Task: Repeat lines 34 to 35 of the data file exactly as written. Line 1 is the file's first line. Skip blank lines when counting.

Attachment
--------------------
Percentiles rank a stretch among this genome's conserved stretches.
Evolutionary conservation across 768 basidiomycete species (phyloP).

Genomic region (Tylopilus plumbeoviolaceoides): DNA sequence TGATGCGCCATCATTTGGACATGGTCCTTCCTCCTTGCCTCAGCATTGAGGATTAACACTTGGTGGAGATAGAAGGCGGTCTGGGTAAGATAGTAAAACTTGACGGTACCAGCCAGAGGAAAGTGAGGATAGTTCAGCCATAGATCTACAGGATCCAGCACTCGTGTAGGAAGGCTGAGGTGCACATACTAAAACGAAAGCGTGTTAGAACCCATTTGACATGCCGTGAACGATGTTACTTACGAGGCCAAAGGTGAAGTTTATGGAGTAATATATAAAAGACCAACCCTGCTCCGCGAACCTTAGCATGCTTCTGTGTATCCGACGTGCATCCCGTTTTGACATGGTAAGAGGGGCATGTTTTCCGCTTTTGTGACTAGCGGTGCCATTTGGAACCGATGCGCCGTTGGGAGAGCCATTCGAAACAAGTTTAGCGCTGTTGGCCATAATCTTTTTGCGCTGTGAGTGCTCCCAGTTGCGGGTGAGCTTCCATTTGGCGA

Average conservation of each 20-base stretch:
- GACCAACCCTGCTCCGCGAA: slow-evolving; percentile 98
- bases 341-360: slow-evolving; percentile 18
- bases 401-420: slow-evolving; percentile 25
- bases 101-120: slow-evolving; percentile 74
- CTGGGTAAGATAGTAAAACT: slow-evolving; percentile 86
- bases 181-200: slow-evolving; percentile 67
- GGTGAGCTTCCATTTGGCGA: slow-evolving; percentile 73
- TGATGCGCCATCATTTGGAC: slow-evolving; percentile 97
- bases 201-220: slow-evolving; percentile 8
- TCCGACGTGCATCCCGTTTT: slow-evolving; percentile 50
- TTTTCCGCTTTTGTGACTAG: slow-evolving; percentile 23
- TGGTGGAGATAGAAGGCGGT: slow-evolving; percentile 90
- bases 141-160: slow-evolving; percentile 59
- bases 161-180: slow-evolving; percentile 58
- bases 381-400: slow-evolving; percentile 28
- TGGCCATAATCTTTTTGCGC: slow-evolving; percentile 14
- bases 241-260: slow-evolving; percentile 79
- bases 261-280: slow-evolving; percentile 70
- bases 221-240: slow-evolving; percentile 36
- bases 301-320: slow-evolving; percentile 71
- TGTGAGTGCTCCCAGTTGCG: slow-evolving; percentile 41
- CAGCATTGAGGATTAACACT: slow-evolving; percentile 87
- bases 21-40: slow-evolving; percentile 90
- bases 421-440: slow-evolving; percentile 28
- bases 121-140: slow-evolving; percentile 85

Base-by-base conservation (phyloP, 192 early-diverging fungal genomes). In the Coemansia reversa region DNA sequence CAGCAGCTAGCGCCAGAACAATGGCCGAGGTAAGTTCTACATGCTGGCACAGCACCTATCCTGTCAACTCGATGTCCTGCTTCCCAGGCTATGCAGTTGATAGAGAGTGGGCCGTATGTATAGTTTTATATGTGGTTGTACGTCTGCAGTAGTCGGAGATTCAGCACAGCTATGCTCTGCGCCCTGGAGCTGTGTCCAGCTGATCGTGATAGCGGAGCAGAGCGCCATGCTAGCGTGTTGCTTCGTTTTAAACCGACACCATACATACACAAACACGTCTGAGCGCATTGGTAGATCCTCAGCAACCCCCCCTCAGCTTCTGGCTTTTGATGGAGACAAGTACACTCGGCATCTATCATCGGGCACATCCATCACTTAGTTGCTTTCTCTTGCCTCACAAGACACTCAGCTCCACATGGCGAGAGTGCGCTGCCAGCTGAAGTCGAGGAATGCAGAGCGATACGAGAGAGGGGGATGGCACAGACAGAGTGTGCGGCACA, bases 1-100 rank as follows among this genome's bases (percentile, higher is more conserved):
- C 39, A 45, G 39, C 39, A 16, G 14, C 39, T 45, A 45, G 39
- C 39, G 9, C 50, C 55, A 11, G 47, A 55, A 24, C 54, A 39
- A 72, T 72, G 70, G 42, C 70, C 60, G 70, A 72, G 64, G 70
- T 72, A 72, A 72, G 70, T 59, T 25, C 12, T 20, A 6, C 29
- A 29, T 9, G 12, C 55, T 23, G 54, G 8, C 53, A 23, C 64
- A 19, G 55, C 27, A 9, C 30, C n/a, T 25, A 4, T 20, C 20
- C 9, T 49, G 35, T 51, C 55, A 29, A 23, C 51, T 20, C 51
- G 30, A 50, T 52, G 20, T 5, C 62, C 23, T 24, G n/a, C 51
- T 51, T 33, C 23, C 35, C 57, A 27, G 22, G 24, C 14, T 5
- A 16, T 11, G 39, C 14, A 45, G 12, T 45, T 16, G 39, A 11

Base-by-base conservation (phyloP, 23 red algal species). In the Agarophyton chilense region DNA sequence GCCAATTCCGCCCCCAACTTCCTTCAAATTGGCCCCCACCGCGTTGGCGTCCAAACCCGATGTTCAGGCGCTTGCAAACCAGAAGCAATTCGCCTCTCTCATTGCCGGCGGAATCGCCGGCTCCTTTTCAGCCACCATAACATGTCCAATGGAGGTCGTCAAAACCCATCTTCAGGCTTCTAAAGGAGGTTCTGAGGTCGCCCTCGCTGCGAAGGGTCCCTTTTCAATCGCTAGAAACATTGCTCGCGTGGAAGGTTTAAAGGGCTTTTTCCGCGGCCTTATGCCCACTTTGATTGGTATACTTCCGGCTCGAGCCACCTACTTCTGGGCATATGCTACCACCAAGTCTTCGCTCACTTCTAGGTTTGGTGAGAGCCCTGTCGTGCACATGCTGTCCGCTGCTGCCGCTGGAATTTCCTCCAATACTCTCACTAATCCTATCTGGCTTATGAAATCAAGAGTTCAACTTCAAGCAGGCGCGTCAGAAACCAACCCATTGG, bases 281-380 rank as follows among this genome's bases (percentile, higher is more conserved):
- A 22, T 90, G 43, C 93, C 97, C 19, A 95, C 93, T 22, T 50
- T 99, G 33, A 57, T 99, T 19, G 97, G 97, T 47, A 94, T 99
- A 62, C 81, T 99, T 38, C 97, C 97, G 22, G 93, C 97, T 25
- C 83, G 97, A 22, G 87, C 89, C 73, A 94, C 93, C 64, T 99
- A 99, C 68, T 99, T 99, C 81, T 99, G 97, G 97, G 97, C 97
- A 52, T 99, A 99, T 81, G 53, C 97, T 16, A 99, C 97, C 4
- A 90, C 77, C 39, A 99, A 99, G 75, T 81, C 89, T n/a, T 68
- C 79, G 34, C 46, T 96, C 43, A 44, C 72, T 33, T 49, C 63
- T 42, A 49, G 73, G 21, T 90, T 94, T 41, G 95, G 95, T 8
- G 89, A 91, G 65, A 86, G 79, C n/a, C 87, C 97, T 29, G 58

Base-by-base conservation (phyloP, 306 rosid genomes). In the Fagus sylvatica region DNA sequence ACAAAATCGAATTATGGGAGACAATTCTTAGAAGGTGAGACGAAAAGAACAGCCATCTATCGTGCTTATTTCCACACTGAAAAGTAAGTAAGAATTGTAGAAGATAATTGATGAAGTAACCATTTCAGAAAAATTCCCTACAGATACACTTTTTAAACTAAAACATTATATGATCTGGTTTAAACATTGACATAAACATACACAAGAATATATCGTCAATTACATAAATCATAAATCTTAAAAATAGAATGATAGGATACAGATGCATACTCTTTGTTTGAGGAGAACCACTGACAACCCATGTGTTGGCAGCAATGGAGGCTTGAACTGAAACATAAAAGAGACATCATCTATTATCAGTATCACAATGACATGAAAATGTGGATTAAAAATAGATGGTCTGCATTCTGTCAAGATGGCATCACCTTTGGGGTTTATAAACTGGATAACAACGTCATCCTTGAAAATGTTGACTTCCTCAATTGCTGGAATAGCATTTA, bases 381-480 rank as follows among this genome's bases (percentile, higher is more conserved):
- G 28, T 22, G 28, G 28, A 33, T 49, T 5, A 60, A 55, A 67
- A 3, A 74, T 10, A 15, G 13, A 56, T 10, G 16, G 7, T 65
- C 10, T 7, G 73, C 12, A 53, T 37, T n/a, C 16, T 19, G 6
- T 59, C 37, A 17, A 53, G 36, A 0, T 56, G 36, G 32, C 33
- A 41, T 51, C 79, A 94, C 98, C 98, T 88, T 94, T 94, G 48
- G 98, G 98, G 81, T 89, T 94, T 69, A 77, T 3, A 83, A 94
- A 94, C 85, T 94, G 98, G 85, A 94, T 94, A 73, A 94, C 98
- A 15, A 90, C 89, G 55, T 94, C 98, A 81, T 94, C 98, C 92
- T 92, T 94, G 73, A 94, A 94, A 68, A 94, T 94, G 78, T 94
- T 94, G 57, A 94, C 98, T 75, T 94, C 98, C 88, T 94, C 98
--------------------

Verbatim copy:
- T 72, A 72, A 72, G 70, T 59, T 25, C 12, T 20, A 6, C 29
- A 29, T 9, G 12, C 55, T 23, G 54, G 8, C 53, A 23, C 64